Qatar Stocks Drop Most Since 2009 as Regional Spat Rocks Markets
(Bloomberg) -- Qatar’s markets received a battering as four of the country’s Middle East neighbors cut ties in a row over its stance on Iran and Islamist extremists.
The nation’s dollar bonds tumbled and contracts used to bet the Qatari riyal will weaken surged the most since 2009. More than two-and-a-half times the daily average of shares changed hands on the key stock index in Doha, where many Muslims are fasting for the holy month of Ramadan, as the gauge slipped the most in more than seven years. With Monday’s selloff, the country’s main equity benchmark became the worst performer globally this year.
The disagreement marks an unprecedented low in the relationship between the Arab nations, and for relations in the six-nation Gulf Cooperation Council in particular. It also serves as a reminder to investors of the potential volatility and geopolitical risks associated with the region at a time when markets such as Saudi Arabia and Egypt are intensifying efforts to lure foreign cash.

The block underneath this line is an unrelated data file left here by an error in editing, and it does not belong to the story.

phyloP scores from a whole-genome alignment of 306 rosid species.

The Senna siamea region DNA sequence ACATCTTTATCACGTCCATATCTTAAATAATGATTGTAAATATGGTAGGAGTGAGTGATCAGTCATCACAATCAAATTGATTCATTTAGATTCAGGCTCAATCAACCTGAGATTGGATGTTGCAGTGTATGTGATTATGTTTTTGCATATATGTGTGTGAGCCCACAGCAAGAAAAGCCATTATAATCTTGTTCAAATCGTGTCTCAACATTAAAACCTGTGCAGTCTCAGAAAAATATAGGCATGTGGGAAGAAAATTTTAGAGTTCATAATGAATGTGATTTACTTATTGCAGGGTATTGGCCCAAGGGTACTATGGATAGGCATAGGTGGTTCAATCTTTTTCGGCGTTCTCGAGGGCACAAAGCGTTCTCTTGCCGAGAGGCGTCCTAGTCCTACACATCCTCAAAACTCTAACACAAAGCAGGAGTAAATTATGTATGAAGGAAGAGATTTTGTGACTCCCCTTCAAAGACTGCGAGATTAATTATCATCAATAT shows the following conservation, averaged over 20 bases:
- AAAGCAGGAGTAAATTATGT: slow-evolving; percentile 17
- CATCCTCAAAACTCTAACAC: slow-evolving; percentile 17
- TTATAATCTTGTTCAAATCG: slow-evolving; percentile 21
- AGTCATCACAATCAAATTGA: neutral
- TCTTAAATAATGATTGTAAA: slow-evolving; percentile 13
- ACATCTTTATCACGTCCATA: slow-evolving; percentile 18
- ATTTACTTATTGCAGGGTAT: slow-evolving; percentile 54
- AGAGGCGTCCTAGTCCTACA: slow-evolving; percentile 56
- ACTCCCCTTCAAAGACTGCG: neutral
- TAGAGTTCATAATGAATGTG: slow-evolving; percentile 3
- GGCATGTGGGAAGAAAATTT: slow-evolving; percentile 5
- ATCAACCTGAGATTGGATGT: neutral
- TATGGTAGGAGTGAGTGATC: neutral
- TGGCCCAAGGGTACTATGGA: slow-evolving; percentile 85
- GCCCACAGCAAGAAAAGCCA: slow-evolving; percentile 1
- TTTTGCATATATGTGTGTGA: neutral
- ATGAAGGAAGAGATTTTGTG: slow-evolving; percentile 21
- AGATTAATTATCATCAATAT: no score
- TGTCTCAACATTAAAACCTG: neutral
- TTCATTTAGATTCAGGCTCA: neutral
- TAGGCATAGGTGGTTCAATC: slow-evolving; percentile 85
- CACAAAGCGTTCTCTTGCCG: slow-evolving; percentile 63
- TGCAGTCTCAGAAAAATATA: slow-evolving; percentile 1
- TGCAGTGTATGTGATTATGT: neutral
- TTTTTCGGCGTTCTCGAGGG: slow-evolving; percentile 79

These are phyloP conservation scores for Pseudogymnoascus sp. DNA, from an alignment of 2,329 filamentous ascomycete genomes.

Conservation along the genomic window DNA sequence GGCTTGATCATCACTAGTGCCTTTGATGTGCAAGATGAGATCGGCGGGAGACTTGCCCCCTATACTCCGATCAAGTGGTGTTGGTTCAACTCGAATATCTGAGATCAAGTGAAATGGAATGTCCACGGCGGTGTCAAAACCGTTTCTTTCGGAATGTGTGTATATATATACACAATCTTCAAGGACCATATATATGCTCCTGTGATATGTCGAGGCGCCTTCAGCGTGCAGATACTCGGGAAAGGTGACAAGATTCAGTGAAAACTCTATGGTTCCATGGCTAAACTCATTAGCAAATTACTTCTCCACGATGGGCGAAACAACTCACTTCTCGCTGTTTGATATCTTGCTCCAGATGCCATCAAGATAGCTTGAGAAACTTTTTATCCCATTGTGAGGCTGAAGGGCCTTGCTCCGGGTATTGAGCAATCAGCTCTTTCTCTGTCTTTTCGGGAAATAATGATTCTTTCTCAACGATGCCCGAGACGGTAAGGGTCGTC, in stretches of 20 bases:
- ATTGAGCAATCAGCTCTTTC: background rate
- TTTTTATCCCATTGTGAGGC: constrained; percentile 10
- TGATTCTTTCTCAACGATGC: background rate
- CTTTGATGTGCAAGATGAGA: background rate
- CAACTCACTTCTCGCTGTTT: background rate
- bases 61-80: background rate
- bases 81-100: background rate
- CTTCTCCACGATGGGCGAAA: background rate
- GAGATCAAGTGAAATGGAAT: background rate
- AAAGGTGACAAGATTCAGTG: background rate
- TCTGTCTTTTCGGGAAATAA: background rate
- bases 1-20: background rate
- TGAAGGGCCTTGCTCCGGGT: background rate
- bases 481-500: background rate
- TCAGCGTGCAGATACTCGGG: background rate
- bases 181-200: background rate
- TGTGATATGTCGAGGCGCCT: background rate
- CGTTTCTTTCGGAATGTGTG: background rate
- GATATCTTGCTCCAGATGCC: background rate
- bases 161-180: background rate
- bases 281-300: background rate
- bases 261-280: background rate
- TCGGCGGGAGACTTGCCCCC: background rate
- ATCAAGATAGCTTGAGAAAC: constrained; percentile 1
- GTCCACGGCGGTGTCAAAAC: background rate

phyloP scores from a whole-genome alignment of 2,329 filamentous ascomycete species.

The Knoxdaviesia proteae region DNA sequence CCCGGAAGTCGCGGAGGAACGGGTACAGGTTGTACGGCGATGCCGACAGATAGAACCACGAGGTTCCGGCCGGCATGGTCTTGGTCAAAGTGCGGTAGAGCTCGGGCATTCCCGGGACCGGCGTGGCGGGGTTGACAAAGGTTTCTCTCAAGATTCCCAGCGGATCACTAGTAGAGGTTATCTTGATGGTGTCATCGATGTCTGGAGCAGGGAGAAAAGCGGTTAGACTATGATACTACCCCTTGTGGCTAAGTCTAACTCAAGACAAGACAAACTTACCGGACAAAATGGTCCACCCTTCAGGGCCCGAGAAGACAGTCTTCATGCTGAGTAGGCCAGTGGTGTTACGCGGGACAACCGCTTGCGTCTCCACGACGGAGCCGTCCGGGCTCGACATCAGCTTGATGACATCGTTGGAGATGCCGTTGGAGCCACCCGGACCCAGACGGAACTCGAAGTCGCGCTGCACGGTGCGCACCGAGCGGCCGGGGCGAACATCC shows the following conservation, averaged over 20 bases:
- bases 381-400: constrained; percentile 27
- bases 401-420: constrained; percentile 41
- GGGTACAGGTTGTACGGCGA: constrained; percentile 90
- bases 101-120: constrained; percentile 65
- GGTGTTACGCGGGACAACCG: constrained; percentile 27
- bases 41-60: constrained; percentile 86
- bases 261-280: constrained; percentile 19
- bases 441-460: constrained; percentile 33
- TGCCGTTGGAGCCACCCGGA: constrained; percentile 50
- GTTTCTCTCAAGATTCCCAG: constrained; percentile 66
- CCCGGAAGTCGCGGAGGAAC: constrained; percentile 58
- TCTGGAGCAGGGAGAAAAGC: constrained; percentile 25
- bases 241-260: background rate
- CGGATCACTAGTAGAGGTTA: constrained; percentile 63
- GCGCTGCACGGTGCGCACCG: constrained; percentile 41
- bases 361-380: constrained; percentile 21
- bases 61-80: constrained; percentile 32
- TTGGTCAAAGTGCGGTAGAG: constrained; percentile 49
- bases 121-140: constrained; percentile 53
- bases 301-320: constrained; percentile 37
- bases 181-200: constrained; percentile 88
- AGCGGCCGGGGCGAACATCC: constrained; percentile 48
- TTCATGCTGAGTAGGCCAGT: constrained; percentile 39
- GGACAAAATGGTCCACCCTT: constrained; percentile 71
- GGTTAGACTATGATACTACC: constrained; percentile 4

“For people that don’t know the region very well, they have an image of the Middle East, including the GCC, to be a somewhat unstable region, and I think this maybe confirms what they had feared,” said Tarek Fadlallah, chief executive officer of Nomura Asset Management Middle East. “For those who are familiar with the region, it will be unsettling, but maybe not critical in how they look on making investments for the foreseeable future.”
Yields on Qatar’s $3.5 billion in bonds due 2026 increased 23 basis points to 3.366 percent, the highest level since March.
Twelve-month forward contracts for the riyal jumped as much as 203 points to 405 points, the highest level in more than a year, indicating increased bets Qatar could devalue its currency. The contracts traded at 350 by 2:09 p.m. in Doha, up 148 points on the day. The riyal is pegged at 3.64 per dollar.
The country’s QE stock index fell 7.3 percent by the market close on Monday in Doha. Qatar Gas Transport Ltd., Aamal Co, Qatari Investors Group QSC and Gulf International Services QSC dropped by the maximum of 10 percent allowed by the exchange. Six other companies on the country’s 19-member main index dropped between nine and 10 percent, including lender Masraf Al Rayan QSC, which contributed the most to the index move. Qatar National Bank, which has a weighting of 17.9 percent in the index, fell 6 percent.
The benchmark is the worst performer globally this year, posting losses of 12 percent while shares from emerging markets gained more than 18 percent.
The cost of protecting Qatari dollar debt for five years using credit default swaps increased 12 basis points on Monday, the most in the world, to 74. The cost of similar contracts for Egypt, Bahrain, Saudi Arabia and Dubai and Abu Dhabi were also among the 10 biggest risers on the day.